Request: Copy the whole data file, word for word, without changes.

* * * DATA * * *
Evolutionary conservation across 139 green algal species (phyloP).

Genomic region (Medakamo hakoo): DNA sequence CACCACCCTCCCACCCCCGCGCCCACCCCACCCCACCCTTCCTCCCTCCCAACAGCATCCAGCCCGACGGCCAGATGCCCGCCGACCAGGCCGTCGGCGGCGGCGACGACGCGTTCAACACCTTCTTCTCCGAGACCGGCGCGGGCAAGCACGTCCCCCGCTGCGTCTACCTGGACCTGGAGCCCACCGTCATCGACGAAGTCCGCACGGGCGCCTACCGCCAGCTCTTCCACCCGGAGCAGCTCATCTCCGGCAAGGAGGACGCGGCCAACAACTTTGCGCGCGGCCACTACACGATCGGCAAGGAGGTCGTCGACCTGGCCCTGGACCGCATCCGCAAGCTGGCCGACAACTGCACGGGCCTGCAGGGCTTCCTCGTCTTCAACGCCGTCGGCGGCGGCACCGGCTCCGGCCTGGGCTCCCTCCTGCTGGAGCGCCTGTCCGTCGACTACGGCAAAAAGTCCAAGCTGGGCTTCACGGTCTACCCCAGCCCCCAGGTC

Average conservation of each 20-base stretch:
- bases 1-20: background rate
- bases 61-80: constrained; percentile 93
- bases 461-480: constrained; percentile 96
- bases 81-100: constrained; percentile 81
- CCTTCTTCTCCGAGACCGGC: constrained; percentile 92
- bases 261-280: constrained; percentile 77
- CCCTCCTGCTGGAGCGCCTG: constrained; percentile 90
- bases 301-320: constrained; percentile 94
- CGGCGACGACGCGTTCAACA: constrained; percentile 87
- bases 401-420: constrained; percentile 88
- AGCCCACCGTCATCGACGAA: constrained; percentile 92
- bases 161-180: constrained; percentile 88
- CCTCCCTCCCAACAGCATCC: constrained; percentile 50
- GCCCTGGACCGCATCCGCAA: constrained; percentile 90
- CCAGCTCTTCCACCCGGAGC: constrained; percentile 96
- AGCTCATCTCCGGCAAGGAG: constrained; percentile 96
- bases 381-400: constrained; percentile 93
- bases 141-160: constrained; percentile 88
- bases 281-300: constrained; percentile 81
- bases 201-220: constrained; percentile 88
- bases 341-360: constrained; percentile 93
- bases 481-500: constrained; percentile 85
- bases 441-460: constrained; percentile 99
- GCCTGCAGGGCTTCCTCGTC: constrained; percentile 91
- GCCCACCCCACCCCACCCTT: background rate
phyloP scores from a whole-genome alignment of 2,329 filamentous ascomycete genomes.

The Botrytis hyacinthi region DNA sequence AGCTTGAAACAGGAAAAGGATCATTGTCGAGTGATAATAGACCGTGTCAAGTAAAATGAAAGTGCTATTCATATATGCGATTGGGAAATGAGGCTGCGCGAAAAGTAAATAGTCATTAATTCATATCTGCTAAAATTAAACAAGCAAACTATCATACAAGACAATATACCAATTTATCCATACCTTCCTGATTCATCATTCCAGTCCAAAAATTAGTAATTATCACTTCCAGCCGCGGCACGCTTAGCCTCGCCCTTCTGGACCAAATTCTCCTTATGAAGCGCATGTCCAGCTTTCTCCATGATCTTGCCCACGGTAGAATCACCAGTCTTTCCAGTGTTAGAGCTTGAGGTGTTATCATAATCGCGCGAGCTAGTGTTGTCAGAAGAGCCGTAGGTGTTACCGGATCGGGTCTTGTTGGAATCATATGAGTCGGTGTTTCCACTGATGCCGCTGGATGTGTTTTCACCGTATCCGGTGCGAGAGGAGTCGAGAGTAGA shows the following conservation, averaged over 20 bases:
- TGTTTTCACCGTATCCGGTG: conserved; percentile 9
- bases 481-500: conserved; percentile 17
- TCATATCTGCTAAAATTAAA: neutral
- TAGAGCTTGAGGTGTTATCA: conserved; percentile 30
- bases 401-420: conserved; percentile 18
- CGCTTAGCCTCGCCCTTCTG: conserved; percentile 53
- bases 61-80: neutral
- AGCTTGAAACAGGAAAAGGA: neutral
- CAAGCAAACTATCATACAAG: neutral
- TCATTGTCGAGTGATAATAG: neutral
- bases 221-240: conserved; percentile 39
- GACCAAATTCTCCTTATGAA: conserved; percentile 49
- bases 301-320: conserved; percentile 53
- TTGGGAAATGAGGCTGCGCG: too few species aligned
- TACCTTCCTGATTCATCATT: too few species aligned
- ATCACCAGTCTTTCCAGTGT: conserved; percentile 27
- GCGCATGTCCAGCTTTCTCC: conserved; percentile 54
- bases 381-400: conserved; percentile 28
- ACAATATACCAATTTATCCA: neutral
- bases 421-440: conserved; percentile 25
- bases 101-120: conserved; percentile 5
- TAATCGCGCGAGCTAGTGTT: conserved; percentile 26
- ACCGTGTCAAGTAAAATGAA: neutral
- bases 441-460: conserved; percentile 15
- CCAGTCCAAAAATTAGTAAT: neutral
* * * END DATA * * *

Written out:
Evolutionary conservation across 139 green algal species (phyloP).

Genomic region (Medakamo hakoo): DNA sequence CACCACCCTCCCACCCCCGCGCCCACCCCACCCCACCCTTCCTCCCTCCCAACAGCATCCAGCCCGACGGCCAGATGCCCGCCGACCAGGCCGTCGGCGGCGGCGACGACGCGTTCAACACCTTCTTCTCCGAGACCGGCGCGGGCAAGCACGTCCCCCGCTGCGTCTACCTGGACCTGGAGCCCACCGTCATCGACGAAGTCCGCACGGGCGCCTACCGCCAGCTCTTCCACCCGGAGCAGCTCATCTCCGGCAAGGAGGACGCGGCCAACAACTTTGCGCGCGGCCACTACACGATCGGCAAGGAGGTCGTCGACCTGGCCCTGGACCGCATCCGCAAGCTGGCCGACAACTGCACGGGCCTGCAGGGCTTCCTCGTCTTCAACGCCGTCGGCGGCGGCACCGGCTCCGGCCTGGGCTCCCTCCTGCTGGAGCGCCTGTCCGTCGACTACGGCAAAAAGTCCAAGCTGGGCTTCACGGTCTACCCCAGCCCCCAGGTC

Average conservation of each 20-base stretch:
- bases 1-20: background rate
- bases 61-80: constrained; percentile 93
- bases 461-480: constrained; percentile 96
- bases 81-100: constrained; percentile 81
- CCTTCTTCTCCGAGACCGGC: constrained; percentile 92
- bases 261-280: constrained; percentile 77
- CCCTCCTGCTGGAGCGCCTG: constrained; percentile 90
- bases 301-320: constrained; percentile 94
- CGGCGACGACGCGTTCAACA: constrained; percentile 87
- bases 401-420: constrained; percentile 88
- AGCCCACCGTCATCGACGAA: constrained; percentile 92
- bases 161-180: constrained; percentile 88
- CCTCCCTCCCAACAGCATCC: constrained; percentile 50
- GCCCTGGACCGCATCCGCAA: constrained; percentile 90
- CCAGCTCTTCCACCCGGAGC: constrained; percentile 96
- AGCTCATCTCCGGCAAGGAG: constrained; percentile 96
- bases 381-400: constrained; percentile 93
- bases 141-160: constrained; percentile 88
- bases 281-300: constrained; percentile 81
- bases 201-220: constrained; percentile 88
- bases 341-360: constrained; percentile 93
- bases 481-500: constrained; percentile 85
- bases 441-460: constrained; percentile 99
- GCCTGCAGGGCTTCCTCGTC: constrained; percentile 91
- GCCCACCCCACCCCACCCTT: background rate
phyloP scores from a whole-genome alignment of 2,329 filamentous ascomycete genomes.

The Botrytis hyacinthi region DNA sequence AGCTTGAAACAGGAAAAGGATCATTGTCGAGTGATAATAGACCGTGTCAAGTAAAATGAAAGTGCTATTCATATATGCGATTGGGAAATGAGGCTGCGCGAAAAGTAAATAGTCATTAATTCATATCTGCTAAAATTAAACAAGCAAACTATCATACAAGACAATATACCAATTTATCCATACCTTCCTGATTCATCATTCCAGTCCAAAAATTAGTAATTATCACTTCCAGCCGCGGCACGCTTAGCCTCGCCCTTCTGGACCAAATTCTCCTTATGAAGCGCATGTCCAGCTTTCTCCATGATCTTGCCCACGGTAGAATCACCAGTCTTTCCAGTGTTAGAGCTTGAGGTGTTATCATAATCGCGCGAGCTAGTGTTGTCAGAAGAGCCGTAGGTGTTACCGGATCGGGTCTTGTTGGAATCATATGAGTCGGTGTTTCCACTGATGCCGCTGGATGTGTTTTCACCGTATCCGGTGCGAGAGGAGTCGAGAGTAGA shows the following conservation, averaged over 20 bases:
- TGTTTTCACCGTATCCGGTG: conserved; percentile 9
- bases 481-500: conserved; percentile 17
- TCATATCTGCTAAAATTAAA: neutral
- TAGAGCTTGAGGTGTTATCA: conserved; percentile 30
- bases 401-420: conserved; percentile 18
- CGCTTAGCCTCGCCCTTCTG: conserved; percentile 53
- bases 61-80: neutral
- AGCTTGAAACAGGAAAAGGA: neutral
- CAAGCAAACTATCATACAAG: neutral
- TCATTGTCGAGTGATAATAG: neutral
- bases 221-240: conserved; percentile 39
- GACCAAATTCTCCTTATGAA: conserved; percentile 49
- bases 301-320: conserved; percentile 53
- TTGGGAAATGAGGCTGCGCG: too few species aligned
- TACCTTCCTGATTCATCATT: too few species aligned
- ATCACCAGTCTTTCCAGTGT: conserved; percentile 27
- GCGCATGTCCAGCTTTCTCC: conserved; percentile 54
- bases 381-400: conserved; percentile 28
- ACAATATACCAATTTATCCA: neutral
- bases 421-440: conserved; percentile 25
- bases 101-120: conserved; percentile 5
- TAATCGCGCGAGCTAGTGTT: conserved; percentile 26
- ACCGTGTCAAGTAAAATGAA: neutral
- bases 441-460: conserved; percentile 15
- CCAGTCCAAAAATTAGTAAT: neutral